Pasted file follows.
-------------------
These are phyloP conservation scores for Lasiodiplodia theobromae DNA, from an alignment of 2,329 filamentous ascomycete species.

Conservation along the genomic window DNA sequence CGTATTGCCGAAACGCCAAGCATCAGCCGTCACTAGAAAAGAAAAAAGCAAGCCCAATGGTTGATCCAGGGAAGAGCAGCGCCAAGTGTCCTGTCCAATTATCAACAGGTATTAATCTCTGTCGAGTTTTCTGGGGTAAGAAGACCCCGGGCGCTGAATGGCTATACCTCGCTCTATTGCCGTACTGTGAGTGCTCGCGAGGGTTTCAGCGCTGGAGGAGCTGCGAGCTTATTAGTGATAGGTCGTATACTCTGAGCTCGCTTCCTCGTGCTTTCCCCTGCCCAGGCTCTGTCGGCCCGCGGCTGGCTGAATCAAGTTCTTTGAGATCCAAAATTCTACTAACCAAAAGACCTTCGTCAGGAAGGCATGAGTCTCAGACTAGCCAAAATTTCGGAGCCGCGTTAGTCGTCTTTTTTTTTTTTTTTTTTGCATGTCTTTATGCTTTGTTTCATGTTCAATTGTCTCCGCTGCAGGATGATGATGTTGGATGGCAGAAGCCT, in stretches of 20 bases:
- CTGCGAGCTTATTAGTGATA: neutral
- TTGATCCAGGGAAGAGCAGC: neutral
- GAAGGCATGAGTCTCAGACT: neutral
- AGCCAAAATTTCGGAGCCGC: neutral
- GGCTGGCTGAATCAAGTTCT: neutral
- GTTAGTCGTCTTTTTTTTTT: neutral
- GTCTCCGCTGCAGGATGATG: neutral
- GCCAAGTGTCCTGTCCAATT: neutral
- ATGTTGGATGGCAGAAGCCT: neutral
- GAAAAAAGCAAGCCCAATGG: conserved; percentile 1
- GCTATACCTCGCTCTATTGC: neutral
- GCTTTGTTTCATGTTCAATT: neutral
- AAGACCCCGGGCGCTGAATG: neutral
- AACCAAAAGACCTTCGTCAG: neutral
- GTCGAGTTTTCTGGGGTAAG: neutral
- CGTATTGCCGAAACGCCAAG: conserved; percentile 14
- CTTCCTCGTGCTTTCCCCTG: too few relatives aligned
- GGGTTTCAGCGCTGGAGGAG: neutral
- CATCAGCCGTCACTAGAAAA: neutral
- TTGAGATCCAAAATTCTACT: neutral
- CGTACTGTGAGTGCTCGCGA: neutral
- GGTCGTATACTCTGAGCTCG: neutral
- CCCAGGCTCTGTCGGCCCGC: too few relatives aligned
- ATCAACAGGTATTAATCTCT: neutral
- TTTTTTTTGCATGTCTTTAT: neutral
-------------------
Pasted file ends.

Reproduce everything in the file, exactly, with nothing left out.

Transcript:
These are phyloP conservation scores for Lasiodiplodia theobromae DNA, from an alignment of 2,329 filamentous ascomycete species.

Conservation along the genomic window DNA sequence CGTATTGCCGAAACGCCAAGCATCAGCCGTCACTAGAAAAGAAAAAAGCAAGCCCAATGGTTGATCCAGGGAAGAGCAGCGCCAAGTGTCCTGTCCAATTATCAACAGGTATTAATCTCTGTCGAGTTTTCTGGGGTAAGAAGACCCCGGGCGCTGAATGGCTATACCTCGCTCTATTGCCGTACTGTGAGTGCTCGCGAGGGTTTCAGCGCTGGAGGAGCTGCGAGCTTATTAGTGATAGGTCGTATACTCTGAGCTCGCTTCCTCGTGCTTTCCCCTGCCCAGGCTCTGTCGGCCCGCGGCTGGCTGAATCAAGTTCTTTGAGATCCAAAATTCTACTAACCAAAAGACCTTCGTCAGGAAGGCATGAGTCTCAGACTAGCCAAAATTTCGGAGCCGCGTTAGTCGTCTTTTTTTTTTTTTTTTTTGCATGTCTTTATGCTTTGTTTCATGTTCAATTGTCTCCGCTGCAGGATGATGATGTTGGATGGCAGAAGCCT, in stretches of 20 bases:
- CTGCGAGCTTATTAGTGATA: neutral
- TTGATCCAGGGAAGAGCAGC: neutral
- GAAGGCATGAGTCTCAGACT: neutral
- AGCCAAAATTTCGGAGCCGC: neutral
- GGCTGGCTGAATCAAGTTCT: neutral
- GTTAGTCGTCTTTTTTTTTT: neutral
- GTCTCCGCTGCAGGATGATG: neutral
- GCCAAGTGTCCTGTCCAATT: neutral
- ATGTTGGATGGCAGAAGCCT: neutral
- GAAAAAAGCAAGCCCAATGG: conserved; percentile 1
- GCTATACCTCGCTCTATTGC: neutral
- GCTTTGTTTCATGTTCAATT: neutral
- AAGACCCCGGGCGCTGAATG: neutral
- AACCAAAAGACCTTCGTCAG: neutral
- GTCGAGTTTTCTGGGGTAAG: neutral
- CGTATTGCCGAAACGCCAAG: conserved; percentile 14
- CTTCCTCGTGCTTTCCCCTG: too few relatives aligned
- GGGTTTCAGCGCTGGAGGAG: neutral
- CATCAGCCGTCACTAGAAAA: neutral
- TTGAGATCCAAAATTCTACT: neutral
- CGTACTGTGAGTGCTCGCGA: neutral
- GGTCGTATACTCTGAGCTCG: neutral
- CCCAGGCTCTGTCGGCCCGC: too few relatives aligned
- ATCAACAGGTATTAATCTCT: neutral
- TTTTTTTTGCATGTCTTTAT: neutral